We have, then, three choices with regards to fuzzy terms:
  1. We can pretend that a particular term, e.g., “cult,” is more precise than it actually is, thereby inviting misapplication of the concept to which the term refers.
  2. We can so narrowly define the term that it becomes useless in a practical sense.
  3. We can strive for a practical level of precision while acknowledging the unavoidable ambiguity in our terminology. 
ICSA has chosen the latter course (On Using the Term Cult).  We acknowledge the term’s ambiguity, but we also recognize that, for better or for worse, “cult” is the term that our inquirers, particularly on Internet searches, are most predisposed to use. Although we try to focus the meaning of the term, we must, nonetheless, also try to respond constructively to the wide spectrum of phenomena that our inquirers collectively associate with “cult,” however misguided their linguistic usage may sometimes be. 
Generally speaking (though certainly not always), the phenomena to which they attach the term “cult” constitute a “conceptual family.” The members of this family are distinct, and it is inappropriate to give all of them the same “name,” e.g., “cult.” Yet they do have a family resemblance resting on the inquirer’s perception that the group exhibits one or more of these characteristics:
  1. It treats people as objects to be manipulated for the benefit of the leader(s).
  2. It believes that and behaves as though the group’s supposedly noble ends justify means that most people deem unethical.
  3. It harms some persons involved with or affected by the group. 
Although some individuals may associate any one of these characteristics with the concept “cult,” frequently other terms may be more appropriate descriptors. That is why our mission sidebar lists “psychological manipulation, psychological abuse, spiritual abuse, brainwashing, mind control, thought reform, abusive churches, extremism, totalistic groups, authoritarian groups…exit counseling, recovery, and practical suggestions for families, individuals” as areas for which we provide information.  And that is why central components of our mission (see About ICSA) are “to study psychological manipulation and abuse, especially as it manifests in cultic and other groups…to help individuals and families adversely affected by psychologically manipulative groups and to protect society against the harmful implications of group-related manipulation and abuse.”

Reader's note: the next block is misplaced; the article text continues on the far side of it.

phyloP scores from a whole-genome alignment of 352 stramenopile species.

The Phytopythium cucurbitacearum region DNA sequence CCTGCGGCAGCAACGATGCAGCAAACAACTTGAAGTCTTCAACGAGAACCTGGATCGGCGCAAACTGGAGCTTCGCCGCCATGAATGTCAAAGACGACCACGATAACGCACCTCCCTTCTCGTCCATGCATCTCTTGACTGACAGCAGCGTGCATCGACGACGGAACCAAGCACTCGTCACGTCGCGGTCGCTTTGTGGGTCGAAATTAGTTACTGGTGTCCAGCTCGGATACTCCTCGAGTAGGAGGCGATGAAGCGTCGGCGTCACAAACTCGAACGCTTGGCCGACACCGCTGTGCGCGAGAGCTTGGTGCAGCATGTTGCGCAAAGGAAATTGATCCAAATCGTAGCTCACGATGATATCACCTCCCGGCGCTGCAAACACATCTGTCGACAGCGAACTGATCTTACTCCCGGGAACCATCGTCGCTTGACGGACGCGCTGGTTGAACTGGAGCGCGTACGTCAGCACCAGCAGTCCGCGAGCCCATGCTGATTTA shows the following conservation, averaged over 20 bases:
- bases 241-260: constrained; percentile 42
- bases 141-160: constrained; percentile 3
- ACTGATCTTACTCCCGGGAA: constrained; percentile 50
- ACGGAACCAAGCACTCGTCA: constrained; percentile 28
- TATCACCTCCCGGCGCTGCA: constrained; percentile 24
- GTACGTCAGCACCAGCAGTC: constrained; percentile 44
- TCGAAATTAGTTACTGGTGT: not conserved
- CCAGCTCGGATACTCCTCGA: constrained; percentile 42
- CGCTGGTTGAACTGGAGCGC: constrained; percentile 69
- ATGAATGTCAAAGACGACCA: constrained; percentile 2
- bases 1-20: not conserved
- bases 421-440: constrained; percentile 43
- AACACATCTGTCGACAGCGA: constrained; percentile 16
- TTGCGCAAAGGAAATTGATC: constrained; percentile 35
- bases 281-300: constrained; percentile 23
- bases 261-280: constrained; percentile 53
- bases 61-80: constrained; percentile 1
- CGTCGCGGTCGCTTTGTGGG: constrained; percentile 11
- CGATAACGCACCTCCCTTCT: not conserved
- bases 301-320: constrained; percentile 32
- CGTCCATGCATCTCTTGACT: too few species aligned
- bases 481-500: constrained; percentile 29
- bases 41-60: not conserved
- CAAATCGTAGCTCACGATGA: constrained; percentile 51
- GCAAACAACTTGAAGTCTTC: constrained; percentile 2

On the other hand, not everybody who contacts us is troubled.  Some are merely curious.  Others are looking for information on a group that is not harmful. Others seek information on helping techniques.  And still others want to teach young people how to recognize and resist the lure of spurious philosophies and manipulative groups.  That is why our mission sidebar also says that we provide information on “new religious movements, alternative and mainstream religions, group dynamics…and practical suggestions for…helping professionals, clergy, journalists, researchers, students, educators, and others interested in these topics.”
Given the wide range of phenomena that we study and the wide range of individuals and organizations we try to assist, we emphasize that our having information on or researching a particular group does NOT imply that it is a “cult” or even that it is harmful.  We do NOT maintain a list of “cults” or “bad groups,” and we have no intention of compiling such a list.  We do, however, provide information on and conceptual tools for analyzing diverse groups that inquirers may – correctly or incorrectly – associate with cults and other groups within its conceptual family.